Two crucial changes helped the game reach its new heights after late 15th century. The ability of Pawn to move to the 8th block and sex change and turn into a Queen (earlier it could only become a Councelor), and the Chaturanga piece called the Elephant, which could move 2 steps diagonally in Shatranj, became the bishop, more than doubling its range. Until these new moves and powers, concept of Checkmate was rare. Earlier the game would end only by baring the King.

The last 2 major change in rules- the Castling and the en passante capture- took longer to win the game. Although, introduced in 15th century, it was relatively uncommon in use by the 18th century.

The appearance of pieces was simple and ornate by the Chaturanga times. Gradually figurative sets depicting animals. Warriors, noblemen were created, but the Muslim takeover in 9th-12th century made the sets non-representational and made of clay following the Islamic ban of representational figures. The return to stylized, figurative sets is believed to have spurred the game’s popularity.

The Romans and Europeans made the pieces of semi-precious stones. The King acquired a crown and became the most important piece of the game. The Knight’s close identification with the Horse in Chaturanga still exists. The Pawn remained the same, Queen grew in size and the bishop is relatively the newest piece on the board.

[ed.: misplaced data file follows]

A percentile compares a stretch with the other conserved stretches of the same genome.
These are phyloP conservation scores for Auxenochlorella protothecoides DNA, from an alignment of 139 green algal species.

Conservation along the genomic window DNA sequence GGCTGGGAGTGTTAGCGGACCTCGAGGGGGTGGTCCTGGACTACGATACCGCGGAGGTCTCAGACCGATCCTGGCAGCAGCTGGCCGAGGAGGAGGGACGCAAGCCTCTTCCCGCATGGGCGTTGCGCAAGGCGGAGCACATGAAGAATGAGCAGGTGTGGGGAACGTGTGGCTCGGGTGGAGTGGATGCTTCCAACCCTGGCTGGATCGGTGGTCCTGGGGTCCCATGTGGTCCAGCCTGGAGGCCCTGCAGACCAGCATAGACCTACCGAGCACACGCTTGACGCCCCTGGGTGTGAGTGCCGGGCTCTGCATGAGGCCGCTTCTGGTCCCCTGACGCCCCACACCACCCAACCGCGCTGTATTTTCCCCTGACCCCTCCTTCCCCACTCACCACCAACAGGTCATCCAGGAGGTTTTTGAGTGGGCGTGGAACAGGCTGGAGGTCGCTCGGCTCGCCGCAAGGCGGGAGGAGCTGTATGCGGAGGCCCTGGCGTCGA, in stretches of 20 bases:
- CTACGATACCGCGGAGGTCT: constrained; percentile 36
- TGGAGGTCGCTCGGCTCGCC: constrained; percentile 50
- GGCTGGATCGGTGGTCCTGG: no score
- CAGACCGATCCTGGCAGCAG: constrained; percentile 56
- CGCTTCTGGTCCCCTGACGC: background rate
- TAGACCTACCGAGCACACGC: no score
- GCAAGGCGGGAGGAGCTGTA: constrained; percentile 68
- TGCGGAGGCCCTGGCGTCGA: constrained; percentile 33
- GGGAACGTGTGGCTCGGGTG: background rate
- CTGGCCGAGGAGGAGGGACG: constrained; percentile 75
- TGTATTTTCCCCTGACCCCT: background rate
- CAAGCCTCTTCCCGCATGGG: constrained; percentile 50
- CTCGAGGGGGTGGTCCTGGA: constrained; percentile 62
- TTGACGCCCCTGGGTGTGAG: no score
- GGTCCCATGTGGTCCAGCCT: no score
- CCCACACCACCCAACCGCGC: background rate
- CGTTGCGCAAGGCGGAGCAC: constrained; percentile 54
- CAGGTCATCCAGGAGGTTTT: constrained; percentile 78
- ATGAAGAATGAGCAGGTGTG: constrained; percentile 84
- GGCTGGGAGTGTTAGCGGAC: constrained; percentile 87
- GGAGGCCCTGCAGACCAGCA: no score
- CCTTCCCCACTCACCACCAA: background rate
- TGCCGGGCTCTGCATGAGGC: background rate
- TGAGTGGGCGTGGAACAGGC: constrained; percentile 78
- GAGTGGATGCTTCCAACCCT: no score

Nathaniel Cook, an Englishman, established the benchmark for modern sets in 1835 with a simple design. After being copyrighted in 1849, the design was sponsored by Howard Staunton, the world’s finest player at the time; as a result of Staunton’s intensive promotion, it became known as the Staunton pattern. International competition now only allows sets based on the Staunton design.

The First major chess tournament was set of 6 matches held in 1834 between the French and British players Louis-Charles de la Bourdonnais of Paris and Alexander McDonnell of London, which ended with Bourdonnais’ victory. He was succeeded by Staunton after another match that gained international attention, Staunton’s defeat of Pierre-Charles Fournier de Saint-Amant of France in 1843.

Ironically enough, Staunton used his influence and position as unofficial world champion to popularize the Staunton-pattern set, to promote a uniform set of rules and held 1st international event in London in 1851. Karl Earnst, a German Schoolteacher won it.

FIDE (Fédération Internationale des Échecs) was established in 1924 at Paris, and since 1946 it has taken over as the authority to organize the world chess championships.

In Conclusion, exploring Chaturanga sheds light on the deep-rooted connection between India and Chess. Chaturanga laid the foundations for this game that we know now and love, from its strategic manoeuvres to philosophical undertones. India’s influence continued to be undeniable as the game evolved and spread worldwide. More and more people are aware about its origin now. No wonder why the lost glory of India, in this ancient game, is returning with new GMs like Praggnanandhaa, Gukesh, Vidit taking over world by the storm.

Kanishka Dwivedi